As a way to open up all of their fitness resources, Iron Tribe created a Facebook group that anyone — even non-members — can join. There, Walden outlined, group members will get exclusive access to workouts, nutritional guidance, daily accountability and more.

“We’re so excited to roll this out and serve more people in the Birmingham area and beyond,” he concluded. “Though these are strange times, I’m confident we can make a positive impact on others through health and wellness. Our mission is ‘To Create Fitness Communities That Change Lives,’ and nothing — not even Coronavirus — will stop that.”

RELATED: Keep up with Alabama’s confirmed coronavirus cases, locations here

Sean Ross is the editor of Yellowhammer News. You can follow him on Twitter @sean_yhn

2 weeks ago

Birmingham-area food businesses adjust for coronavirus

(Alabama News Center)

Eateries and producers are making changes to serve customers and keep their doors open; you can help, too.

Social distancing has changed our food-centric state in ways we never imagined. Curbside service has become the new normal for many eateries. Others are relying heavily on delivery services. Still others are altering their business models in more significant ways.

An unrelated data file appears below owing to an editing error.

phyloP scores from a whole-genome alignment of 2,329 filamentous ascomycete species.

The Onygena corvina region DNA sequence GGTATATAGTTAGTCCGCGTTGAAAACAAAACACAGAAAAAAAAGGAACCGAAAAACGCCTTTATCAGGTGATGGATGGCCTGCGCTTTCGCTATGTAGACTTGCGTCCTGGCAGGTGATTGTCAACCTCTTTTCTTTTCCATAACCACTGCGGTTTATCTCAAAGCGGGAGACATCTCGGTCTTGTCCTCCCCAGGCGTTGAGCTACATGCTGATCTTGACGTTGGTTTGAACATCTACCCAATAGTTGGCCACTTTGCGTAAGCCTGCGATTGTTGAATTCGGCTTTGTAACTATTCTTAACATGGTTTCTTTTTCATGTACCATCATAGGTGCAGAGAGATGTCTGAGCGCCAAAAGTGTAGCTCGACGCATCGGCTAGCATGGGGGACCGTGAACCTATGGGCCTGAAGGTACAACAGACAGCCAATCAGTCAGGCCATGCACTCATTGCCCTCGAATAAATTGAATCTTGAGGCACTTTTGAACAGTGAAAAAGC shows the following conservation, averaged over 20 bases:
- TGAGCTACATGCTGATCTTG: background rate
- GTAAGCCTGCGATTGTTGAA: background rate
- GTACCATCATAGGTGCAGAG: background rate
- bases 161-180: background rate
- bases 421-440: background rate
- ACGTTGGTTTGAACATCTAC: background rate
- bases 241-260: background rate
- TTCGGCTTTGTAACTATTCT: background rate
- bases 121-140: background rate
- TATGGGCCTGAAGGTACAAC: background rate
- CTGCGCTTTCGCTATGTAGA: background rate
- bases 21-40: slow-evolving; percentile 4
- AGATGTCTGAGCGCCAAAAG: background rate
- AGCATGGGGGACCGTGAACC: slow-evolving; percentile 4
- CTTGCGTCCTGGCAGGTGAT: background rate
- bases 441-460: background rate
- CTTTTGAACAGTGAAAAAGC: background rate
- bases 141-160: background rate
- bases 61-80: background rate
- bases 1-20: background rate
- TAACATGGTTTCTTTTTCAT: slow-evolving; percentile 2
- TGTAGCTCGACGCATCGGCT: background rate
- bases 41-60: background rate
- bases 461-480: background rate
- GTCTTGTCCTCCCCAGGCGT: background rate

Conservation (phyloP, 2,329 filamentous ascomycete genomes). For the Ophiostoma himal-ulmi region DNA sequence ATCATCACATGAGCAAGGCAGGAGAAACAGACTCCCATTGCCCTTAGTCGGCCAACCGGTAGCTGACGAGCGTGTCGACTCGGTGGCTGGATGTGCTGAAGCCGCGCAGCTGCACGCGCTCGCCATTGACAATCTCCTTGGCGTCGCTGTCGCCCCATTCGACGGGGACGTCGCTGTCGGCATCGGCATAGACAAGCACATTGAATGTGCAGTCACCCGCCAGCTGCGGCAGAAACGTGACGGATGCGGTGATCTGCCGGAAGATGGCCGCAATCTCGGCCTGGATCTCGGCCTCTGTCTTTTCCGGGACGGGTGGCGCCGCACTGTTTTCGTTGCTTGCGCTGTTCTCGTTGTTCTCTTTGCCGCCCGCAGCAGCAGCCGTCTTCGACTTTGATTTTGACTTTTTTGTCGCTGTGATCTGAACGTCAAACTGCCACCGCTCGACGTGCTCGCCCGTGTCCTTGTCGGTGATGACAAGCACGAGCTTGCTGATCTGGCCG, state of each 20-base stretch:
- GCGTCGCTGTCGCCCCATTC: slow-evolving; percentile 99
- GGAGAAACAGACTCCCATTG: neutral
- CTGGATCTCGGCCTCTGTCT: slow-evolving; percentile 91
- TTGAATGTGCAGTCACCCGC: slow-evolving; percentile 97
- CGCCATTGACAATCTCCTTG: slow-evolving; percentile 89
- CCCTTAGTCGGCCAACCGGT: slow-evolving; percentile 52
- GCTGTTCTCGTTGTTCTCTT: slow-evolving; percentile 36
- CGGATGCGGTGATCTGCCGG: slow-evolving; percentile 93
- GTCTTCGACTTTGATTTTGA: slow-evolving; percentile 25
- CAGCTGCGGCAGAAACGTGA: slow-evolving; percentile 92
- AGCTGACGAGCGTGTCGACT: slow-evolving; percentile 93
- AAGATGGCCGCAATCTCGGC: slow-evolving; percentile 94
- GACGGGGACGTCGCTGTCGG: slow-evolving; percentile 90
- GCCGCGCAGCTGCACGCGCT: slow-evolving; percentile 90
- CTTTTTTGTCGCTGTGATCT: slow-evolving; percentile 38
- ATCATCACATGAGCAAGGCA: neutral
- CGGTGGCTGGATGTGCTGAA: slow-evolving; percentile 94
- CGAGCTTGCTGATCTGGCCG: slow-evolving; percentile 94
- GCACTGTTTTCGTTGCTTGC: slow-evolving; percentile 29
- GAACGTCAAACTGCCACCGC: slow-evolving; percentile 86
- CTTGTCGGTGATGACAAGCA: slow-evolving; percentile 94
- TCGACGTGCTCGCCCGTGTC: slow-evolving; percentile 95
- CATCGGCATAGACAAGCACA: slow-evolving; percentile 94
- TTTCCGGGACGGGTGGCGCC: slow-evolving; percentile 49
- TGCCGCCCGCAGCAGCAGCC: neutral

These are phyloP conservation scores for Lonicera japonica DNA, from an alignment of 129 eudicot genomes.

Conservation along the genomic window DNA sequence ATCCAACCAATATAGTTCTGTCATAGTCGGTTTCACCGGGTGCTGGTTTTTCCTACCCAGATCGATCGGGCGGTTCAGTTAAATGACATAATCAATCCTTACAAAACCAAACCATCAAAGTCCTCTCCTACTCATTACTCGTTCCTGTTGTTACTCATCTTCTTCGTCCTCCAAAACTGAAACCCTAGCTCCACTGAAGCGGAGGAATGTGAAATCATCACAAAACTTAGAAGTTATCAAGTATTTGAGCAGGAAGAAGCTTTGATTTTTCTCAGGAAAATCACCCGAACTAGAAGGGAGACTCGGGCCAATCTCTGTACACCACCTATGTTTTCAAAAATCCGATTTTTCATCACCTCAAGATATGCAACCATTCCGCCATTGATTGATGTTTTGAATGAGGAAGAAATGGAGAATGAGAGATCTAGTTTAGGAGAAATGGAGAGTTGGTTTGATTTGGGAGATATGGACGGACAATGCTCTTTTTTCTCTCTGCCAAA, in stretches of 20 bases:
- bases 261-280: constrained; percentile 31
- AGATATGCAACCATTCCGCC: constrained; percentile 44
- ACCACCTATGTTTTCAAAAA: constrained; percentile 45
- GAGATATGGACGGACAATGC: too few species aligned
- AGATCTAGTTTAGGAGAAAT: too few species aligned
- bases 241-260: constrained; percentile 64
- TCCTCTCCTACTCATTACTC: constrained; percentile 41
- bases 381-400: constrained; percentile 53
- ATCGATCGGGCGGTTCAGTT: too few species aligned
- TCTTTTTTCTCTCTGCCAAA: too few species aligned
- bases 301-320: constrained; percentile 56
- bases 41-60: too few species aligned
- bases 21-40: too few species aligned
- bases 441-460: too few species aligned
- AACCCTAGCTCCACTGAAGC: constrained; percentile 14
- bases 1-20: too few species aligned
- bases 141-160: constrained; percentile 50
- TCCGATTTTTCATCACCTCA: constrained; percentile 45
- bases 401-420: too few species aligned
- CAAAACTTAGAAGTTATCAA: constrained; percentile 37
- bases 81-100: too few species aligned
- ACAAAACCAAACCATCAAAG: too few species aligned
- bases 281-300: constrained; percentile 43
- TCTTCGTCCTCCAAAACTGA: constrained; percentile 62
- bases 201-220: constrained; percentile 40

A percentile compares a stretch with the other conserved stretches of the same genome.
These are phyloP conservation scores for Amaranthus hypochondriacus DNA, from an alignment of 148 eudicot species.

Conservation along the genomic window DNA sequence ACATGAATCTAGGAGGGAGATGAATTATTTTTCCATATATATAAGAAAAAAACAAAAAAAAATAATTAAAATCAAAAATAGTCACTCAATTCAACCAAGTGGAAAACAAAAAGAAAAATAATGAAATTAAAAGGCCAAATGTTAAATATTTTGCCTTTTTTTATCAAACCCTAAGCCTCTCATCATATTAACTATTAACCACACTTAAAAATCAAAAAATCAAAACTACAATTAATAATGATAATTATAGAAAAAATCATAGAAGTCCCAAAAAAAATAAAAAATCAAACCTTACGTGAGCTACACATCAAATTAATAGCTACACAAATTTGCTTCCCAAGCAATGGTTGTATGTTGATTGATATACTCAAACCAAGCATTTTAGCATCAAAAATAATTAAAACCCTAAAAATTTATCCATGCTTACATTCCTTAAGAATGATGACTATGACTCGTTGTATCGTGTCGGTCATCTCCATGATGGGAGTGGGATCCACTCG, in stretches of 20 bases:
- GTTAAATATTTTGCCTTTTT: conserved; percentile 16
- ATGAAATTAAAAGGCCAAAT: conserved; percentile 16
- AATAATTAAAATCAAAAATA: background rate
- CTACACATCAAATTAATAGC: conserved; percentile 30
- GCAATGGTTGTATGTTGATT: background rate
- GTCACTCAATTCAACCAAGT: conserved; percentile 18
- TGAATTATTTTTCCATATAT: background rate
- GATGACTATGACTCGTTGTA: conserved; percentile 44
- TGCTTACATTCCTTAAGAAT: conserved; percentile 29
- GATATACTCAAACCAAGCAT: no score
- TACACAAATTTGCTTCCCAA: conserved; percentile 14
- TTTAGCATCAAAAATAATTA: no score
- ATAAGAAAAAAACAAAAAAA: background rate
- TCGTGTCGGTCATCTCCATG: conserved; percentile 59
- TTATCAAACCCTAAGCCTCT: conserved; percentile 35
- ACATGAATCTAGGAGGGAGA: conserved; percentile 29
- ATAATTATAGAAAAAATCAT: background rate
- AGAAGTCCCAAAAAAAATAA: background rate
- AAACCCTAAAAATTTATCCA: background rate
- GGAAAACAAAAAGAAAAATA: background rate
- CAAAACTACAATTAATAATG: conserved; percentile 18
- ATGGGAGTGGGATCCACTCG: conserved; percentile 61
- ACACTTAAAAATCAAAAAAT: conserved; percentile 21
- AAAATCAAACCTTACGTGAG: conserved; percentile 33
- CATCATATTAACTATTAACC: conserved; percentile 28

While lives depend on safe interactions, livelihoods depend on businesses remaining in business. Here are some of the ways Alabama food- and drink-related establishments are addressing the coronavirus crisis.

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Fresh veggies with your poppyseed chicken casserole

The dining rooms at all four Ashley Mac’s Birmingham-area stores are closed, but Ashley McMakin, who owns the company with her husband, Andy, is still making homestyle casseroles and salads for pick-up and limited delivery.

Now, the Ashley Mac’s team is offering something else.

“We were just trying to think of some things we could do for the community,” McMakin says, “and one thing we can get — that a lot of people cannot get at the grocery store — is produce.” So, they are packing boxes full of fresh fruits and vegetables. For $30, you can get a box of produce ranging from romaine, onions, broccoli and tomatoes to strawberries, cantaloupe and pineapple.